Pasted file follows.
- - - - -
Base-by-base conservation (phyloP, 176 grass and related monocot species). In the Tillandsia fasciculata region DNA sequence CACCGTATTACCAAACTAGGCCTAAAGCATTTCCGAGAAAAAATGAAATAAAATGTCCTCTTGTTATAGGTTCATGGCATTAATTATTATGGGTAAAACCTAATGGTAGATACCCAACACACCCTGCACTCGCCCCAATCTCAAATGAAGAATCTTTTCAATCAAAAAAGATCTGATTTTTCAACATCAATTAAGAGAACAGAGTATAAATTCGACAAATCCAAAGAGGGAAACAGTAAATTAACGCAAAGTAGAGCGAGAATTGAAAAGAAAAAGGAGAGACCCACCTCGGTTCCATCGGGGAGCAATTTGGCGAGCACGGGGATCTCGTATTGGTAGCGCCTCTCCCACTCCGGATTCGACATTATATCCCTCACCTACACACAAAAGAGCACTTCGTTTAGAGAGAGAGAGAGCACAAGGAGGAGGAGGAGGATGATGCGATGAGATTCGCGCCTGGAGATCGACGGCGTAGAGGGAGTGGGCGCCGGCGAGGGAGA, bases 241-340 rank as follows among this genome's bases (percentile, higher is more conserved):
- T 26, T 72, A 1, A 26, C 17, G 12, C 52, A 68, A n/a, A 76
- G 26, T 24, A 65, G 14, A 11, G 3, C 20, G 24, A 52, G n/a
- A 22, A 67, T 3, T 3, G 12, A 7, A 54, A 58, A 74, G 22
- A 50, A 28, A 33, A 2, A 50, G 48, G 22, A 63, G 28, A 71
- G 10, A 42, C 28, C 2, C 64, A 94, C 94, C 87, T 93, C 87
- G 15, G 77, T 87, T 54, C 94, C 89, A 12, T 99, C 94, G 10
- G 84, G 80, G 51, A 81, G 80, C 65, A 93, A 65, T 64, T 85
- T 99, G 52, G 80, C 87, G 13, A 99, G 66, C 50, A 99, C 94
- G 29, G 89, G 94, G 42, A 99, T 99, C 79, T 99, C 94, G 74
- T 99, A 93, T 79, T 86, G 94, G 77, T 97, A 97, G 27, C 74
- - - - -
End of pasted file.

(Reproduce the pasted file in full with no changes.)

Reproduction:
Base-by-base conservation (phyloP, 176 grass and related monocot species). In the Tillandsia fasciculata region DNA sequence CACCGTATTACCAAACTAGGCCTAAAGCATTTCCGAGAAAAAATGAAATAAAATGTCCTCTTGTTATAGGTTCATGGCATTAATTATTATGGGTAAAACCTAATGGTAGATACCCAACACACCCTGCACTCGCCCCAATCTCAAATGAAGAATCTTTTCAATCAAAAAAGATCTGATTTTTCAACATCAATTAAGAGAACAGAGTATAAATTCGACAAATCCAAAGAGGGAAACAGTAAATTAACGCAAAGTAGAGCGAGAATTGAAAAGAAAAAGGAGAGACCCACCTCGGTTCCATCGGGGAGCAATTTGGCGAGCACGGGGATCTCGTATTGGTAGCGCCTCTCCCACTCCGGATTCGACATTATATCCCTCACCTACACACAAAAGAGCACTTCGTTTAGAGAGAGAGAGAGCACAAGGAGGAGGAGGAGGATGATGCGATGAGATTCGCGCCTGGAGATCGACGGCGTAGAGGGAGTGGGCGCCGGCGAGGGAGA, bases 241-340 rank as follows among this genome's bases (percentile, higher is more conserved):
- T 26, T 72, A 1, A 26, C 17, G 12, C 52, A 68, A n/a, A 76
- G 26, T 24, A 65, G 14, A 11, G 3, C 20, G 24, A 52, G n/a
- A 22, A 67, T 3, T 3, G 12, A 7, A 54, A 58, A 74, G 22
- A 50, A 28, A 33, A 2, A 50, G 48, G 22, A 63, G 28, A 71
- G 10, A 42, C 28, C 2, C 64, A 94, C 94, C 87, T 93, C 87
- G 15, G 77, T 87, T 54, C 94, C 89, A 12, T 99, C 94, G 10
- G 84, G 80, G 51, A 81, G 80, C 65, A 93, A 65, T 64, T 85
- T 99, G 52, G 80, C 87, G 13, A 99, G 66, C 50, A 99, C 94
- G 29, G 89, G 94, G 42, A 99, T 99, C 79, T 99, C 94, G 74
- T 99, A 93, T 79, T 86, G 94, G 77, T 97, A 97, G 27, C 74